Not knowing what to expect when I arrived in Singapore with my sister and her boyfriend, I began to grow a excited as our 777-300ER began it’s descent for Changi International. After a short taxi to Terminal 4, the seatbelt sign was turned off and we were ready to disembark. We went from an air conditioned aeroplane to the air conditioned airport terminal, so I still was unaware as to just how hot and humid the holiday was going to be! My first impressions of the airport was just how clean everything was. Changi’s terminals are all carpeted to reduce noise, it kind of felt like I was in a hotel lobby or something. After making our way through a rather slick passport control area, it was time to collect bags, find my mother at arrivals and begin the two week holiday.
A short bus trip to Terminal 1, we collected our MRT cards and made our way to the correct platform. Almost everything is automated getting to your train, the other only staff you see were there to assist you. It immediately became clear that although there were lots of people, no one pushed in front of you, no one shoved and everyone just went about their business. When it came to boarding trains, there are directional arrows on the ground to show that you must stand on the platform to the right and left of the train doors so that when people need to get off the train they can get off easily. I was already beginning to enjoy everything being so civilised. The train trip lasted about 40 minutes, with a few train changes, but in no time we were climbing off at our station at Ang Mo Kio, and crossing the street, but only when we got a green man, to my parents apartment.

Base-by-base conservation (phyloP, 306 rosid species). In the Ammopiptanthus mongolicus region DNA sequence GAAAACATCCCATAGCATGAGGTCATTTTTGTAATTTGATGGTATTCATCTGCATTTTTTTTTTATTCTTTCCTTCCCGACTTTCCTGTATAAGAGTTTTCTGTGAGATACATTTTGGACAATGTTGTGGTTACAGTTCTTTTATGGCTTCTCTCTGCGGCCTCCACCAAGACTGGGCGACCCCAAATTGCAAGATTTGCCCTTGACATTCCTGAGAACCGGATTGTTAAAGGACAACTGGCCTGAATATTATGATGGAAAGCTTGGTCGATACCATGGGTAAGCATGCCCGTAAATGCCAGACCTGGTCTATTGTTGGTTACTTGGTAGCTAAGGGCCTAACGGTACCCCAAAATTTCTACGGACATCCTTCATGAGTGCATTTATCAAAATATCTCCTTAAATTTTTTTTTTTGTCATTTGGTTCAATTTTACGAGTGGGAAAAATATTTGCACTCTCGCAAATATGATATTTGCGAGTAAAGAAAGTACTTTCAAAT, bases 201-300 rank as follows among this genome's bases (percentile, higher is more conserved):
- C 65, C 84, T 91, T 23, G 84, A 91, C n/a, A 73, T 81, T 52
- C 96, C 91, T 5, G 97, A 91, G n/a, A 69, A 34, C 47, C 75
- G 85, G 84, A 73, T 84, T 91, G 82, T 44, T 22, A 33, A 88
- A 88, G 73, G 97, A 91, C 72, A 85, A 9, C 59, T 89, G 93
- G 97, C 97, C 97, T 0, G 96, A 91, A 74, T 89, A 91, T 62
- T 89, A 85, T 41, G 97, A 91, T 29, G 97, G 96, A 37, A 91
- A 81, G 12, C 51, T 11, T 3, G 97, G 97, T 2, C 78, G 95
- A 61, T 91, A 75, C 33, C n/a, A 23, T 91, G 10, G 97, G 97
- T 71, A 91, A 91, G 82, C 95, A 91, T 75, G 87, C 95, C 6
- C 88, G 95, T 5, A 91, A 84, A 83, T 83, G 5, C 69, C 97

We dropped our bags off, picked up some cash and took a walk down to the Hawker Centre to grab some lunch. Hawker centres are all over Singapore, and it’s where the locals eat. At the hawker centres there are numerous food stalls to choose from, and you can get anything from Satay, to noodles, and even Singapore’s traditional chicken and rice. A meal at a hawker centre is incredibly reasonable, most meals will cost between S$4 and S$6. I left my camera bag at our table and went off in search of something to eat, looking back to make sure my bag was still there, but this wasn’t South Africa, no one even considered helping themselves!
Later that evening when my dad got home from work, we discussed what each person wanted to do. I had a few things on my list I wanted to see but was pretty happy to go with the flow. One outing that was a little unexpected was going with my dad to one of his companies ships that he needed to inspect, I was excited to go with, but a little anxious about having to climb up and and down a pilot’s ladder, which was nothing more than a rope ladder dangling down the side of the ship.